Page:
By John Kerr 20/10/2017


Earth is passing through a cloud of comet debris and there’s good chance to catch meteors lighting up the New Zealand sky – weather permitting!

Kiwis will witness the peak of the annual Orionids meteor shower tonight – at least those who are committed to getting up early (or staying up late) and who have the luxury of a clear night. The shower is expected to peak tonight and early tomorrow morning (Saturday 20 October 2017). In previous years there have been as many as 80 meteors per hour at the height of the shower, although this year experts estimate that the rate of meteors will be at the lower end of the scale.

 

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The Orionids are fragments left behind by Halley’s Comet. NASA

The Orionids shower treats spectators to an impressive display of shooting stars every year. The meteors are tiny chunks of rock and ice which broke away from the main body of Halley’s Comet as it passed close to the sun. As Earths orbit passes through this cloud of comet debris, these fragments burn up in our atmosphere leaving bright, fleeting scratches of light in the night sky.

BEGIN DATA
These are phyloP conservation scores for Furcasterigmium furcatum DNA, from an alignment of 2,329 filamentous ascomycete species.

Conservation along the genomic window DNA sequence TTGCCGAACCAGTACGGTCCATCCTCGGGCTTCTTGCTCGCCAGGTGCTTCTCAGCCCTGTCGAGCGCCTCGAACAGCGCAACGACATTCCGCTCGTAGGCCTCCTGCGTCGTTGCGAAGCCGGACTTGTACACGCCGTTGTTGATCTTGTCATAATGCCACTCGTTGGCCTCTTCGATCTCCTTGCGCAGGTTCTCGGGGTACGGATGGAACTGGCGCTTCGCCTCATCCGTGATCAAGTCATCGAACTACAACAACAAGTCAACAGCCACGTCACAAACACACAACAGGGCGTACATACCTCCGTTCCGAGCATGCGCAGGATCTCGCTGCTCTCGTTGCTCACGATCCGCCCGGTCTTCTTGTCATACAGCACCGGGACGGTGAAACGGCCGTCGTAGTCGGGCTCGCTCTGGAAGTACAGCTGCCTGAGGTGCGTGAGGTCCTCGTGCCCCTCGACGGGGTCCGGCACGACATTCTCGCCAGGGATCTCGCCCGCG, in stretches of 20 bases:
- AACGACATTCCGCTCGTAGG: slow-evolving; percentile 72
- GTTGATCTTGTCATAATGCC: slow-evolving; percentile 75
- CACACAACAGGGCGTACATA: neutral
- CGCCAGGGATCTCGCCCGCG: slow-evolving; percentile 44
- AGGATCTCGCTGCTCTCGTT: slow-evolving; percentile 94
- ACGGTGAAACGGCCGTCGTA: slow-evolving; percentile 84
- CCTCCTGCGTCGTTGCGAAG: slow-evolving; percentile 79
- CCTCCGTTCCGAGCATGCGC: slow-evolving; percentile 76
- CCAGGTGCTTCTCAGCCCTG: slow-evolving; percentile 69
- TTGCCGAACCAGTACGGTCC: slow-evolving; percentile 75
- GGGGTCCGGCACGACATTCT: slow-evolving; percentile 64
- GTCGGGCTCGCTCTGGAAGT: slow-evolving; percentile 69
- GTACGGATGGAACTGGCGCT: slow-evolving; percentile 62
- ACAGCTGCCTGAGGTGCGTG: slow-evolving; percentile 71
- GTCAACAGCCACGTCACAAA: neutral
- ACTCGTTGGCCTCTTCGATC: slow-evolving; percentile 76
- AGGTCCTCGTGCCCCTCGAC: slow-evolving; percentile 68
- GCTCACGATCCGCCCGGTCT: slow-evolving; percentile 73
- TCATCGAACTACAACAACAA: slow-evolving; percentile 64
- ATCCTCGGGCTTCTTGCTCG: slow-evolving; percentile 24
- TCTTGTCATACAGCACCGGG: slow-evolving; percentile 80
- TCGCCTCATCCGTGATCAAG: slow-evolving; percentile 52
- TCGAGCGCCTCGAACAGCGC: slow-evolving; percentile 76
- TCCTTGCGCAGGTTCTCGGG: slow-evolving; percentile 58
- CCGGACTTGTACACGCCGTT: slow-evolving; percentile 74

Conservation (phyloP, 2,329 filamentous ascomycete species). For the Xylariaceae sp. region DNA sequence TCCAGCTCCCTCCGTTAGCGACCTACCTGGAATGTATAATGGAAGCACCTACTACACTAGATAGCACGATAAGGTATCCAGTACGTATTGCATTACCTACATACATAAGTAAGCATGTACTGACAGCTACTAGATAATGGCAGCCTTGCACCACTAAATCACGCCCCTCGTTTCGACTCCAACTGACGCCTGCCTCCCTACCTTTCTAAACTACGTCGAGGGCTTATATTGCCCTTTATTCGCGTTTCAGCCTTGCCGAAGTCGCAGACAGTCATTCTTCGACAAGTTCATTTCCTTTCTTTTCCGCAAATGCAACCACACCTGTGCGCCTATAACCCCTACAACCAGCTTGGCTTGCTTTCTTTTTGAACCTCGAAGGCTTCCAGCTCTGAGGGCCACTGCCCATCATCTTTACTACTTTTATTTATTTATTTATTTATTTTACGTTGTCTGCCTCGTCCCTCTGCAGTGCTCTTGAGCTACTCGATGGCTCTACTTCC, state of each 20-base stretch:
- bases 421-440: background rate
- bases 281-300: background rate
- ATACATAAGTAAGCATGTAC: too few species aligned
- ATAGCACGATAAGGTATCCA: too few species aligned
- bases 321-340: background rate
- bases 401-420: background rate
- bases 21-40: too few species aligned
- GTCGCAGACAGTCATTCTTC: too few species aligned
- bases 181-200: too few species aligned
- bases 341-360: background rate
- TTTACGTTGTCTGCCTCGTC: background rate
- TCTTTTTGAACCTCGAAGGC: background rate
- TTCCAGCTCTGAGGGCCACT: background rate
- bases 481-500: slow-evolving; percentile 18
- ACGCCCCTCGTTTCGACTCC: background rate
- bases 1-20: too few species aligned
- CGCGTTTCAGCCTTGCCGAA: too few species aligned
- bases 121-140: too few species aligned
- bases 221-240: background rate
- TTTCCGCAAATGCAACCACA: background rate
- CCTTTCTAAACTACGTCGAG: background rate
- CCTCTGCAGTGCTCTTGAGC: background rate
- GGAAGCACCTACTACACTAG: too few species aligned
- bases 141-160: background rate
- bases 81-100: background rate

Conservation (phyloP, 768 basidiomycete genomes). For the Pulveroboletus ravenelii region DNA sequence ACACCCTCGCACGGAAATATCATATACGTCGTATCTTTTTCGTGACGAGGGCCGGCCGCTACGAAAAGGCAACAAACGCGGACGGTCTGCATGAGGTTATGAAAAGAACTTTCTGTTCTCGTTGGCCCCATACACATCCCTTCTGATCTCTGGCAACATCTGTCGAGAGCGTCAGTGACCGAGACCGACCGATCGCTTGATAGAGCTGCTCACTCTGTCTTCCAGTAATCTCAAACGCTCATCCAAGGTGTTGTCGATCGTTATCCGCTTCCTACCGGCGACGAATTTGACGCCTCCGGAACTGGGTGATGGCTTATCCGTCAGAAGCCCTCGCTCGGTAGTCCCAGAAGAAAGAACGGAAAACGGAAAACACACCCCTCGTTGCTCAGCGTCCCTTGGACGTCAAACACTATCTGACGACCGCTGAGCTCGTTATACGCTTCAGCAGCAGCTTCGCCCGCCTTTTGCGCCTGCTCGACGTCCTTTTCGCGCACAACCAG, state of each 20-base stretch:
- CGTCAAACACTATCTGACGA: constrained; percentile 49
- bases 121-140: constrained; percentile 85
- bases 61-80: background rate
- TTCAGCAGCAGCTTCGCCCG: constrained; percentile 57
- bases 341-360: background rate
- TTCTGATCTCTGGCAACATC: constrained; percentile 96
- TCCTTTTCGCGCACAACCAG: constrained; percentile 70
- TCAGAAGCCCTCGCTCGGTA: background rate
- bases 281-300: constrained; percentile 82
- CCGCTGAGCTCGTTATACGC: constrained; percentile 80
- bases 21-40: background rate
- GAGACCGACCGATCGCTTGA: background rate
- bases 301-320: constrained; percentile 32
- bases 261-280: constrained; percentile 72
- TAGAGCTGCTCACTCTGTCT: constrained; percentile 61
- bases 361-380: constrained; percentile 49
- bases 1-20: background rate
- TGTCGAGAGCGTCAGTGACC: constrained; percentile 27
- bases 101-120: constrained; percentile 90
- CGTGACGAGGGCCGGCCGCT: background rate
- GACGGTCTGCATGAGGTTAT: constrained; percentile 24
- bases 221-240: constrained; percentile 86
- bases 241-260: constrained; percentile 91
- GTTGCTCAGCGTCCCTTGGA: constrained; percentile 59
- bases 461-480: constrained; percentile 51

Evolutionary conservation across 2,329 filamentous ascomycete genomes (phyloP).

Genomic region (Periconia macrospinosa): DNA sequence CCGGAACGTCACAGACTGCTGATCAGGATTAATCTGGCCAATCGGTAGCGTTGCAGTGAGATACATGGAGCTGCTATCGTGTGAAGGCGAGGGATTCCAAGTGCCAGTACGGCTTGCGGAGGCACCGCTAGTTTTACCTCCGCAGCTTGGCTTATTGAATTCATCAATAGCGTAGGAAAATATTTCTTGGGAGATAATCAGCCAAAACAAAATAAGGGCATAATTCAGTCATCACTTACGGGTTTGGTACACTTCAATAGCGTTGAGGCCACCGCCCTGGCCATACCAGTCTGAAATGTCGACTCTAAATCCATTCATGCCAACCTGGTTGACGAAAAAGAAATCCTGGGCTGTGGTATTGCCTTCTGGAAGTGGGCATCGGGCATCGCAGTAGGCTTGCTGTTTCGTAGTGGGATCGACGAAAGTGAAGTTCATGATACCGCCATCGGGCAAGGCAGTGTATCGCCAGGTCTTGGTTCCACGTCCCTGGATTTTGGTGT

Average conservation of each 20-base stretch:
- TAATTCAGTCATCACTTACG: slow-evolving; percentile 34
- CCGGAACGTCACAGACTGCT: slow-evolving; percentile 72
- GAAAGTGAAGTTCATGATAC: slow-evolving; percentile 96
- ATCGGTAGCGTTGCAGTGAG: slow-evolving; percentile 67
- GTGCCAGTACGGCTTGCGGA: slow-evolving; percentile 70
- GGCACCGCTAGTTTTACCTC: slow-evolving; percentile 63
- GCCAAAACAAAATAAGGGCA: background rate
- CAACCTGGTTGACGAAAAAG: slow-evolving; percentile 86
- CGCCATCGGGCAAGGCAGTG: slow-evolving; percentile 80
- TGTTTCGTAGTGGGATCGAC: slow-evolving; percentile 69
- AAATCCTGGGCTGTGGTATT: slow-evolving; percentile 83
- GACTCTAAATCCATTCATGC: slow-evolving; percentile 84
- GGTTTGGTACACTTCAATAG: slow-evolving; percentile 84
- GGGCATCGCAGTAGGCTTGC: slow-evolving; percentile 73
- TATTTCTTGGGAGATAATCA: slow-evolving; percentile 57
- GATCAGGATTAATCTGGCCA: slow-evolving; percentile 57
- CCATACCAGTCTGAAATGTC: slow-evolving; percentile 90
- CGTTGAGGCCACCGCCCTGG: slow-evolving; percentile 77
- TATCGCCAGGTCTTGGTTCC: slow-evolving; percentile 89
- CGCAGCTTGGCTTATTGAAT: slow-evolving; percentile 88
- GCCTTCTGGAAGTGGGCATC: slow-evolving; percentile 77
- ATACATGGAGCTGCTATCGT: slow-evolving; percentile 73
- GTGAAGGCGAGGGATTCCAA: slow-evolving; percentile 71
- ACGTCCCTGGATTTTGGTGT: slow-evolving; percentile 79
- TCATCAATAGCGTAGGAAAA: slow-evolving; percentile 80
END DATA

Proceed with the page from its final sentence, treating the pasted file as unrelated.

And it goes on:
The bright streaks of the shower will be most visible in the north-east of New Zealand skies. The website Time and Date has a great page which can tell you which way to look and how high at differing times of the early morning to get the best chance of catching a shooting star. But before you go setting your alarm to crazy o’clock, be sure to check how the weather is looking in your neck of the woods.

Writing in the Otago Daily Times, Otago Museum Director Ian Griffin says that with clear skies and from a site well away from city lights, it should be a pretty good show.

All you will need to enjoy the Orionids will be a comfortable deck chair and some blankets to protect you from the chilly spring temperatures.

Astronomers predict between 15 and 25 meteors per hour should be visible, which means, if the weather gods are kind, I’m hoping to feast my eyes on a gorgeous cosmic firework show.

And he already spotted some last night.

Featured image: UK Met Office / Twitter